FB Pixel no scriptHow this Hong Kong e-wallet finds its fortune by helping foreign domestic helpers save | KrASIA

How this Hong Kong e-wallet finds its fortune by helping foreign domestic helpers save

Written by Robin Moh Published on   3 mins read

Foreign workers in Hong Kong can now remit money anywhere, anytime.

Foreign domestic workers in Hong Kong account for 5% of the country’s total population. As they have to remit their hard-earned cash back home, this has led to Hong Kong’s thriving traditional remittance services industry. However, exchange rates were never ideal and these foreign domestic helpers could only remit money on their day-offs, as they have to go to the physical stores to send money home.

Founded in 2012, TNG began by exploring the ways to use technology for more convenient and cheaper remittance services for the foreign domestic helpers.

When TNG Wallet was launched by the end of 2015, many Indonesian and Filipino domestic workers started to flock to sign up as TNG’s Super VIP members. They can now remit money anytime, anywhere, all on their mobile via TNG’s app. TNG’s chief executive and founder Alex Kong revealed at its launch that users of the app will not be charged any transaction fee. TNG Wallet secured its Stored Value Facilities license from the Hong Kong Monetary Authority (HKMA) in August 2016.

Its ‘’Global E-Wallet Alliance’’ has now expanded to 12 other Asian countries including China, The Philippines, Indonesia, Singapore, Malaysia, Thailand, Vietnam, India, Sri Lanka, Bangladesh, Nepal, and Pakistan.

Additionally, it also offers more than just remittance services, but also person-to-person (P2P) money transfer, global bill payment, global SIM card airtime top-up, foreign currency exchange and purchase, and cash withdrawal etc. Its global users now can get access to 24/7 cash withdrawal services via a network of 852 banks and more than 183K cash pick-up points.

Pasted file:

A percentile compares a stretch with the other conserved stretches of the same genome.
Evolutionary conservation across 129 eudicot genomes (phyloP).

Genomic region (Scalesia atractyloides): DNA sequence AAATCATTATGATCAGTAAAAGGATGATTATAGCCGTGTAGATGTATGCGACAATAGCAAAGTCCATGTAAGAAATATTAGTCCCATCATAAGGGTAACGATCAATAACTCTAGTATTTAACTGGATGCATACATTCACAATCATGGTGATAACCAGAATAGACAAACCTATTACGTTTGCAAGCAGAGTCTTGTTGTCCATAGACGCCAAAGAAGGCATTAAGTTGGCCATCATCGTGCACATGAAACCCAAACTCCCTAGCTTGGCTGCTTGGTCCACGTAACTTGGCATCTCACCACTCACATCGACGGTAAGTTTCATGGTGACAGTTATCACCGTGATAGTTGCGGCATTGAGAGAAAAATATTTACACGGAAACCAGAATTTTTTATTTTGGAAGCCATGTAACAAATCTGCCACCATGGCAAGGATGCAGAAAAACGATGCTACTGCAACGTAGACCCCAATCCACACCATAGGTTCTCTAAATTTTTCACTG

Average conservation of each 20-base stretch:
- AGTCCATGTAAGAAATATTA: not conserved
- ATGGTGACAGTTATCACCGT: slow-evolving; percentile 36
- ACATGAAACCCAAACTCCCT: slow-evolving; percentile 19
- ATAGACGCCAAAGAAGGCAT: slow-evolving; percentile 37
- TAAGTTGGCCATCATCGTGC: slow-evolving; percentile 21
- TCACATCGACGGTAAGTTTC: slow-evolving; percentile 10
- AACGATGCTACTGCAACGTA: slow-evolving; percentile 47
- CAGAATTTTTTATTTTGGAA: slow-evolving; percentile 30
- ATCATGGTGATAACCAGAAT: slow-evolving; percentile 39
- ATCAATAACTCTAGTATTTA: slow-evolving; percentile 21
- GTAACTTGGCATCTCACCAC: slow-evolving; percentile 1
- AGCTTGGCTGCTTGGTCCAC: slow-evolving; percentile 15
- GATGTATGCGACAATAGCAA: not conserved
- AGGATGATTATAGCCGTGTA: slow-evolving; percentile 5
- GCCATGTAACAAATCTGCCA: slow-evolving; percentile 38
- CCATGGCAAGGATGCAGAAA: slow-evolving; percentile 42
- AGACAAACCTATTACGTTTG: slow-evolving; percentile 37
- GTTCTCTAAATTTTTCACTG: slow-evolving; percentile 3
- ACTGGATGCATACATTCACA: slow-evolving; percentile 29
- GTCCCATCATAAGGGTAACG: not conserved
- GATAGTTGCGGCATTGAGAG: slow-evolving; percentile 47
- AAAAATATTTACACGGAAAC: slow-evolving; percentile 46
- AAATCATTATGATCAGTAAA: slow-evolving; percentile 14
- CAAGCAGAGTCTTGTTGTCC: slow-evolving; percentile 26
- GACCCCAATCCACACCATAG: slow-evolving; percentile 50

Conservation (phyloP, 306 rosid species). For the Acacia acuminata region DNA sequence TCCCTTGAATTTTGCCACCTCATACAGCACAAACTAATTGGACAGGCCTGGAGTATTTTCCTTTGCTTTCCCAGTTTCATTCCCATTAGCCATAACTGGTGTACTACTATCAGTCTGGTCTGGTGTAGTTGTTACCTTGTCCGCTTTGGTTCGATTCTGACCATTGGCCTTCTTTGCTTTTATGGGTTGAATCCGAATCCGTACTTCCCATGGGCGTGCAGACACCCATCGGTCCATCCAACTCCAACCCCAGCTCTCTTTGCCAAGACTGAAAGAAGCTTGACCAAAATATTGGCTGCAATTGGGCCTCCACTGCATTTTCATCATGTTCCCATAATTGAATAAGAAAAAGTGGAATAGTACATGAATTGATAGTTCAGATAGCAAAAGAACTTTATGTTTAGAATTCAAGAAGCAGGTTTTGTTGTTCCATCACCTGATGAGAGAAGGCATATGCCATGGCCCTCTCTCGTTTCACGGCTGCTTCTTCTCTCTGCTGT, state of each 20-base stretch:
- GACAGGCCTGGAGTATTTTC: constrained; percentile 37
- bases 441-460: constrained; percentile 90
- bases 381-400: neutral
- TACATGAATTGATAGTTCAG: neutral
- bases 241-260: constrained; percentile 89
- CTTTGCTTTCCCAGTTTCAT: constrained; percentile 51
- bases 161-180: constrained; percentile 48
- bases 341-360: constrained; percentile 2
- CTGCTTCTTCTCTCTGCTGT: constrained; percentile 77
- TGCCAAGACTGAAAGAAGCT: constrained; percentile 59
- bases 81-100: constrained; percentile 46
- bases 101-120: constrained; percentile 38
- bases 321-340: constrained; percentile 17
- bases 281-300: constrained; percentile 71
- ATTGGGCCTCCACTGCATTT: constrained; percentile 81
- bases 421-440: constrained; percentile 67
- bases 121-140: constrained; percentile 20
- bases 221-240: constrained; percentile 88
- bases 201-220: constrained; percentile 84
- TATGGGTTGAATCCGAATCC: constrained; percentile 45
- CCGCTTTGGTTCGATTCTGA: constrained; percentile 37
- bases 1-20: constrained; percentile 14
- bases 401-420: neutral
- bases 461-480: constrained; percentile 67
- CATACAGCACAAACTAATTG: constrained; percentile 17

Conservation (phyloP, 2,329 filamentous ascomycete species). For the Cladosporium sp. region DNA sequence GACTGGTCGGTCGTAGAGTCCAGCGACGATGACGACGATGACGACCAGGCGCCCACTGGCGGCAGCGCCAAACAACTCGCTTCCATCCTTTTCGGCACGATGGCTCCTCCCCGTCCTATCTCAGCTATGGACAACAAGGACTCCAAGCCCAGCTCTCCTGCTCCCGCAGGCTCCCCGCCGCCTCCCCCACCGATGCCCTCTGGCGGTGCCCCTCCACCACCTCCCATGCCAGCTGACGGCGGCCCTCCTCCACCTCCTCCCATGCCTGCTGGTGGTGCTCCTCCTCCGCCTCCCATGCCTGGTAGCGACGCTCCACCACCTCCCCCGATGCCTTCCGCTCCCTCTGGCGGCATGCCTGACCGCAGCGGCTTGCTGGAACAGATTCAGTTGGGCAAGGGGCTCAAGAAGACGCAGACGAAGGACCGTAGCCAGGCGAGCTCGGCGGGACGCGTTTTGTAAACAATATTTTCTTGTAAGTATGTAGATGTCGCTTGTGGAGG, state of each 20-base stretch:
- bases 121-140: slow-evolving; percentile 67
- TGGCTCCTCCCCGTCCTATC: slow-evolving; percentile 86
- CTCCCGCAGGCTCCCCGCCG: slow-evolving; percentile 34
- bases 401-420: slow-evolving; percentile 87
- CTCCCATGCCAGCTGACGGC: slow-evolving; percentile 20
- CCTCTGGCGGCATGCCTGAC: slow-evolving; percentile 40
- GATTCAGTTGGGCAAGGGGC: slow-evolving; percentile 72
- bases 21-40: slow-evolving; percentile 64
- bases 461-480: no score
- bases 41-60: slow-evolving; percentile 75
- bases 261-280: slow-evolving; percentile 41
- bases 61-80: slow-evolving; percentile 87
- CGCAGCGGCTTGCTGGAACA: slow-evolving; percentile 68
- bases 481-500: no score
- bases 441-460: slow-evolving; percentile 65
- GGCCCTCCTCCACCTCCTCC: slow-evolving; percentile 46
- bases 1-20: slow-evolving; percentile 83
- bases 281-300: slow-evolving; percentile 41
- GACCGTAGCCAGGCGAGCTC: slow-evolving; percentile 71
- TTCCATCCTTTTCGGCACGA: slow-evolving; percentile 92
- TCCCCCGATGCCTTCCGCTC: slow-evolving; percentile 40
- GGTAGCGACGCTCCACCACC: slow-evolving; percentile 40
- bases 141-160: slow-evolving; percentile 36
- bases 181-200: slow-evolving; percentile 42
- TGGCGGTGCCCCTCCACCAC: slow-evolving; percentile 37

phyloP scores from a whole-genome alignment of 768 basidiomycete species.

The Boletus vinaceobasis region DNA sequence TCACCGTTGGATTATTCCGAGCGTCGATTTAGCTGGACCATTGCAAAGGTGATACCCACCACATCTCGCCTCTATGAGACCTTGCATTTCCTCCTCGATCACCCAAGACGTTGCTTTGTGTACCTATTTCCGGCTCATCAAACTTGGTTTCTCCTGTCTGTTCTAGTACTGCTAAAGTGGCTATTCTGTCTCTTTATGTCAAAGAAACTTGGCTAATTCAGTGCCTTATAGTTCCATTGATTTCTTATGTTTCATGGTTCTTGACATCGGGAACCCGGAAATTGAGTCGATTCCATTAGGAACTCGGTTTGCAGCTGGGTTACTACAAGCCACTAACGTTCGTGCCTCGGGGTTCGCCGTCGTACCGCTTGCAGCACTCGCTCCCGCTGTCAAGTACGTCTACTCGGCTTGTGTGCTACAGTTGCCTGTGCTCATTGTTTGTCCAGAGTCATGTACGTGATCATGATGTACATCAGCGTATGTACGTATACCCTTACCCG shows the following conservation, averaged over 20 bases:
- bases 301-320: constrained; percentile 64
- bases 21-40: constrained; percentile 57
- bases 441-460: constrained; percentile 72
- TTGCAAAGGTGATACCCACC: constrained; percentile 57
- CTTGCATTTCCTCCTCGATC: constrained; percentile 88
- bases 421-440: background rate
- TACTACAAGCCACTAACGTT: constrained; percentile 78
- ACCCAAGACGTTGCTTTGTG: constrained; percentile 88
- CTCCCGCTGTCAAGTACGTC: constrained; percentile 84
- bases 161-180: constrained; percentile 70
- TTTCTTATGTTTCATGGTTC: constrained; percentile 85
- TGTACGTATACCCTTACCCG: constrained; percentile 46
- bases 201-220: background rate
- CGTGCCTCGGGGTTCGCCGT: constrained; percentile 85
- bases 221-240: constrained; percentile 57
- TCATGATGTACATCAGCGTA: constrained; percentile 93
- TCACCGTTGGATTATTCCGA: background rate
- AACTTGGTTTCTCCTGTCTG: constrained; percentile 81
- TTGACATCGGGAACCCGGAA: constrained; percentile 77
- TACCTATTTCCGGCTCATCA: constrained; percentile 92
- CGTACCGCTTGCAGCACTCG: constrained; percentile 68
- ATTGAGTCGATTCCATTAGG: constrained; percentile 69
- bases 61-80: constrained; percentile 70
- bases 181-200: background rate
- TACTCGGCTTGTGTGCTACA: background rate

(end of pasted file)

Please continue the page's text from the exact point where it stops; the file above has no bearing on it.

TNG today is a financial service enabler for the unbanked in the Asia region and has raised up to US$115 million to date. The investors include New Margin Capital, Nogle Group, and Infinity-KBR Group.

Kong shared with KrASIA at a recent interview that the move from the PC-web to mobile-web is only logical. More than just a tool, he sees the mobile app essentially as a virtual storefront, giving him the vision to expand TNG from just mobile payments to grow into a branchless virtual bank for the unbanked.

With Hong Kong preparing the way for virtual banks with the issuance of a virtual banking license, TNG is now set to expand its business to become a branchless virtual bank, looking to offer the full range of banking services ranging from interest on deposits to lending and investments.

And this is where TNG aims to be different from the other major FinTech players. In an interview with KrASIA, Kong says that digital payment players like WeChat Pay and AliPay are mainly focused on mobile payment services, while is looking to offer a wide range of financial services – like traditional banks – to the unbanked all on their mobiles. He is eyeing at the great potential in countries like the Philippines and Indonesia where there is a wide pool of the unbanked people.

Still, the swift growing TNG in Hong Kong has attracted more competition. By end of June this year, Alipay Payment Services Group, Ant Financial, and the Hong Kong-based joint venture of CK Hutchison Holdings have come together operate an e-wallet just for Filipinos in Hong Kong. The plan is to become the first blockchain-backed remittance service provider that functions pretty much the same as TNG. The aim is to meet the needs of the 200,000 Filipino workers in Hong Kong, by providing faster, cheaper, and safer remittance alternatives for a market size of about US$700 million quantum amount per year.

While TNG has been in the market longer and has a clear competitive advantage, it is important to highlight the resources of Alibaba Group’s subsidiaries – Ant Financial. The latter has grown significantly to become worth 50% larger than Goldman Sachs.

Editor: Ben Jiang, Nadine Freischlad


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